CoCoHype 2

Consistent control design for the coordination of distributed actors in a multilayered integrated grid system

The urgent need to transition to zero-carbon energy provision, enshrined in international agreements on climate change mitigation and adaptation, e.g., the United Nations Paris Agreement, requires a fundamental transformation of the current interconnected power system towards a system design that is distributed, multimodal, hybrid and smart (DMHS). A concrete challenge implied by this transformation lies in coordinating a diverse set of actors across many scales to ensure the system is stable and resilient. By building on our existing work in the priority programme, we propose to develop a validated set of models for most fundamental grid components along with methodological frameworks both for their control as well as for aggregating their behaviour to enable the provision of ancillary services. The resulting set of methods will be applicable to AC and DC active distribution networks (ADNs), high voltage DC (HVDC) lines, energy storage systems (ESSs) connected to the transmission system, and many more. The focus of the modelling will be on the grid-facing behaviour and capabilities of the power grid components to contribute to grid stability and to controlling the overall system. This approach will not rely on overly detailed high fidelity models. These components will often be grouped within larger organisational units, typically along grid layers, for example active distribution grids, but also within and across layers, as in the case of virtual power plants. We will design how such units, especially active distribution grids, can be kept internally stable using a sophisticated Quality-of-Servicebased control architecture. In order to make sure that the organisational units are also contributing to the overall system stability, we will show how to tune them to provide ancillary services for the overall system. This will build on probabilistic stability methods. In order to ensure the effective use of energy and ancillary services between such organisational units, we will also design and study system-wide learning-based control approaches to coordinate the different organisational units and the ancillary services they can provide. By explicitly considering organisational units, we provide a consistent decomposition of the overall system. This will allow us to experimentally validate our models and controllers in laboratory experiments using a power hardware in the loop approach. We can then further study the overall integrated system performance and its resilience using probabilistic methods and detailed case studies. Taken together, the set of models and methods will provide a consistent design for the coordination of distributed actors in a multilayered integrated grid system.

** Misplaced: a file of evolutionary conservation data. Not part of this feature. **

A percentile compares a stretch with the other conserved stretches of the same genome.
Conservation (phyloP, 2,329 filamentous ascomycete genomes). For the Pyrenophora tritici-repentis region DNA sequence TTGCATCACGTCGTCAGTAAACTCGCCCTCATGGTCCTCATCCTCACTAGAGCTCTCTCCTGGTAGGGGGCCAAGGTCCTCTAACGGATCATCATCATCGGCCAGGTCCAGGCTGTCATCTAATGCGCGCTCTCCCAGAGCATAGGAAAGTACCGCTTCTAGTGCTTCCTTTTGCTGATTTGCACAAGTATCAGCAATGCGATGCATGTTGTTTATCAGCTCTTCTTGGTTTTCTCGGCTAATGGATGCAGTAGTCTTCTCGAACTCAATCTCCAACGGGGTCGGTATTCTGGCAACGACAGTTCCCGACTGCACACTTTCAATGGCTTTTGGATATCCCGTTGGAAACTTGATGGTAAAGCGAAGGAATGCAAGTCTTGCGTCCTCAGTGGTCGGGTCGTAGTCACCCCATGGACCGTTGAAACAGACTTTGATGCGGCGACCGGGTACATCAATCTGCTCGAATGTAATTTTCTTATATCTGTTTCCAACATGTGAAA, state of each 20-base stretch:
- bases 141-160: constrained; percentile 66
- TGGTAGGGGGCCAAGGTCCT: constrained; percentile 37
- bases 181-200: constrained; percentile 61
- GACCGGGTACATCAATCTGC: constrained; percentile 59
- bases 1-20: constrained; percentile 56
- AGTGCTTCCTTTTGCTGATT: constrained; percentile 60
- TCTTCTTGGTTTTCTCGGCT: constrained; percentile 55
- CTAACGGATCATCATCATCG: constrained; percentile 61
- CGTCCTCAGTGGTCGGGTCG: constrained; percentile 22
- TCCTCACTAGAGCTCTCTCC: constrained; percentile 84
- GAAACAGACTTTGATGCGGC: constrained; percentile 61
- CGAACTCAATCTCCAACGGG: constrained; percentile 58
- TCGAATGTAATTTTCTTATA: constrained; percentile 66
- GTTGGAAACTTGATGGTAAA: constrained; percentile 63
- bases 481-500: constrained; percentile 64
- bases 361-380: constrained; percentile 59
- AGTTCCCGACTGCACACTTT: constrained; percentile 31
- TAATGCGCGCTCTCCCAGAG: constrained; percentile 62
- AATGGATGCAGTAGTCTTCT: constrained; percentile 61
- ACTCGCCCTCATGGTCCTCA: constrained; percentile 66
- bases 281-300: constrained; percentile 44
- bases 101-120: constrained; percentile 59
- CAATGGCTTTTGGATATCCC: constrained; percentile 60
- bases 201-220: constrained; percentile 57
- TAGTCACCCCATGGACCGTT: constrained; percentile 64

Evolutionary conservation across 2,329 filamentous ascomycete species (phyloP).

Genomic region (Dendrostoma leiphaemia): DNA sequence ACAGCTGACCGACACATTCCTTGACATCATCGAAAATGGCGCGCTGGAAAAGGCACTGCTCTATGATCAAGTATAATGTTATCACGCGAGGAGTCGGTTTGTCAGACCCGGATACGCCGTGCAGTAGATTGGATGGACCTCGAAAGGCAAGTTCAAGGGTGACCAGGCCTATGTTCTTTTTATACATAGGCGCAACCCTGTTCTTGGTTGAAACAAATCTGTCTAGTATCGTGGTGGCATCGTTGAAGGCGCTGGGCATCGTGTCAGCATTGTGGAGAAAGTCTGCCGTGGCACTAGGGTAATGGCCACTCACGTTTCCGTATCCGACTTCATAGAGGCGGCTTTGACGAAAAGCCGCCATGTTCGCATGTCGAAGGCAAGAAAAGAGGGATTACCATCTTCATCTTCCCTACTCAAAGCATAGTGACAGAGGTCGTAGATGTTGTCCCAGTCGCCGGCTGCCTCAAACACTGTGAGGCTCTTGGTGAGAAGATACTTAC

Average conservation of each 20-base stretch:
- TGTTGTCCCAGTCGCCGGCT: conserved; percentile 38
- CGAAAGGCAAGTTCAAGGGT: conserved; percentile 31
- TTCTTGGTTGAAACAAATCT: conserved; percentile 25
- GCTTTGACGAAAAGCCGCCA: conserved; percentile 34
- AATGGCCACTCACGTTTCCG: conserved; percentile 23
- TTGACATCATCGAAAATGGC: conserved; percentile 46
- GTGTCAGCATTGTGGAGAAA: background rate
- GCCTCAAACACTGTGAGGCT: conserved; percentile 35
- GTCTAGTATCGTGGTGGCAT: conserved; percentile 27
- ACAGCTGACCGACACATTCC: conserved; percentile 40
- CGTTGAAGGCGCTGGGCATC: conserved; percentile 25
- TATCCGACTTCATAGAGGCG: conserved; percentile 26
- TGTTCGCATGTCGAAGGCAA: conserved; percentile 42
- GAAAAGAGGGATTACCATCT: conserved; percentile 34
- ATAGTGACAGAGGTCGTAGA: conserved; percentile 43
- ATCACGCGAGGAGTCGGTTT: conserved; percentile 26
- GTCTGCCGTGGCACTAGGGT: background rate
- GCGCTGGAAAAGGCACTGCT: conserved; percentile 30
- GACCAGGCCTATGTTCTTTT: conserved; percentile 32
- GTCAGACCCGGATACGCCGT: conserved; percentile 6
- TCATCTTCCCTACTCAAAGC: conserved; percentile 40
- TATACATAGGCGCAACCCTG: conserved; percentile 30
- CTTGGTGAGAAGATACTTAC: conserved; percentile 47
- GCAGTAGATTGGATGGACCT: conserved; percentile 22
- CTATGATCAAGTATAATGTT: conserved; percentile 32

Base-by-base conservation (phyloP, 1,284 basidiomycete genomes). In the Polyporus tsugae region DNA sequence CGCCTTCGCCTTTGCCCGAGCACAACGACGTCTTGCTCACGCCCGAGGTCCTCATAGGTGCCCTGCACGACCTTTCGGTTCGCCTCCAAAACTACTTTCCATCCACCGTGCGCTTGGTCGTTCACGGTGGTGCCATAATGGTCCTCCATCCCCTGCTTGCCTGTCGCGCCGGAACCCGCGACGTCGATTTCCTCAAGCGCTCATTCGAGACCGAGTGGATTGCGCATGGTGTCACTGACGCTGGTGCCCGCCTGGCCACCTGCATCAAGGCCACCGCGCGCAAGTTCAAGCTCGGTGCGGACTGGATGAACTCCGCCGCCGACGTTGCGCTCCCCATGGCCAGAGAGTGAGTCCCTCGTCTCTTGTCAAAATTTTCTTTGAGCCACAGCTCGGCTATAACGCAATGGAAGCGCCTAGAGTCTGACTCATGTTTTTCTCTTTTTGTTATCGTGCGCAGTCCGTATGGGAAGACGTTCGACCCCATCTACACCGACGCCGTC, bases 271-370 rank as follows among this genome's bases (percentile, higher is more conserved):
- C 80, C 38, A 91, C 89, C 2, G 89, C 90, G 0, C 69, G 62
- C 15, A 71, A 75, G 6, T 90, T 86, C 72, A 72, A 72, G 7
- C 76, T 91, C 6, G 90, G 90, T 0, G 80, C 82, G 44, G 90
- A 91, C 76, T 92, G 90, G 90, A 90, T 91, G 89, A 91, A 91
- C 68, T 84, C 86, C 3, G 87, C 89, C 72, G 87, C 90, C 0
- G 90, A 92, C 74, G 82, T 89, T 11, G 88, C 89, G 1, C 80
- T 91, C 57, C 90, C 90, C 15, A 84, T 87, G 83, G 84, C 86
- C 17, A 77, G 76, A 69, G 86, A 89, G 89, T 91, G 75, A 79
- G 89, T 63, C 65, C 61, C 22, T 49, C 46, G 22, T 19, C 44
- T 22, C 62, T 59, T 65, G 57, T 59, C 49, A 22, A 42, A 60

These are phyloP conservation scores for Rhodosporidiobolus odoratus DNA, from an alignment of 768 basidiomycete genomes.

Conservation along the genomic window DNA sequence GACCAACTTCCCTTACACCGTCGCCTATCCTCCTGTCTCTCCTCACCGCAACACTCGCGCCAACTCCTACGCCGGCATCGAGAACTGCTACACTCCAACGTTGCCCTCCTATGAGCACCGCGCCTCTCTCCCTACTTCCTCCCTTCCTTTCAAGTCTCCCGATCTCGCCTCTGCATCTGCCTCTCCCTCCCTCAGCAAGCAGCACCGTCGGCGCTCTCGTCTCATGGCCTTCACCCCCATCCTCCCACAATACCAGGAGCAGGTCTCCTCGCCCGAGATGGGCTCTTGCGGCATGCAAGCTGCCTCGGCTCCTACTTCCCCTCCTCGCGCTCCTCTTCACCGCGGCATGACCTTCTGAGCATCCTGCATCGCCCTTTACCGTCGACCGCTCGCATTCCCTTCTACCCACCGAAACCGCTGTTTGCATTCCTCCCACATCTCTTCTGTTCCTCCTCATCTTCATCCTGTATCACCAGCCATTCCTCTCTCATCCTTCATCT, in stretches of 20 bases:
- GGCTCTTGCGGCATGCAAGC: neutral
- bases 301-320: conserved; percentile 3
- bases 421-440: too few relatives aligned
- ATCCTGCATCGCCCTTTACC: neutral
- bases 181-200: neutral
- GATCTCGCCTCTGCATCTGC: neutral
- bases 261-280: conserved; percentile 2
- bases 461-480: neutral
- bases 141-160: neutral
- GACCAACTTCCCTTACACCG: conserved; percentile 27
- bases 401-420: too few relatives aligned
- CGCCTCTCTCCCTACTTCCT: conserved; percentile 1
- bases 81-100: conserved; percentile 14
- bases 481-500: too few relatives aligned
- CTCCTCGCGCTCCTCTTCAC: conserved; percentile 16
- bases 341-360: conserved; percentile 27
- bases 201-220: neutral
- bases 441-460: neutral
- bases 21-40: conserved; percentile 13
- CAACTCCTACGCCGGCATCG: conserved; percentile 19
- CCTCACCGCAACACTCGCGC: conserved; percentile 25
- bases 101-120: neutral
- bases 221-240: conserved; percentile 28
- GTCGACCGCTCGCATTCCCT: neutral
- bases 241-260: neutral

Aug 01, 2021 until Jul 31, 2024


294.000 €

Funding Agency

DFG - Deutsche Forschungsgemeinschaft


Frank Hellmann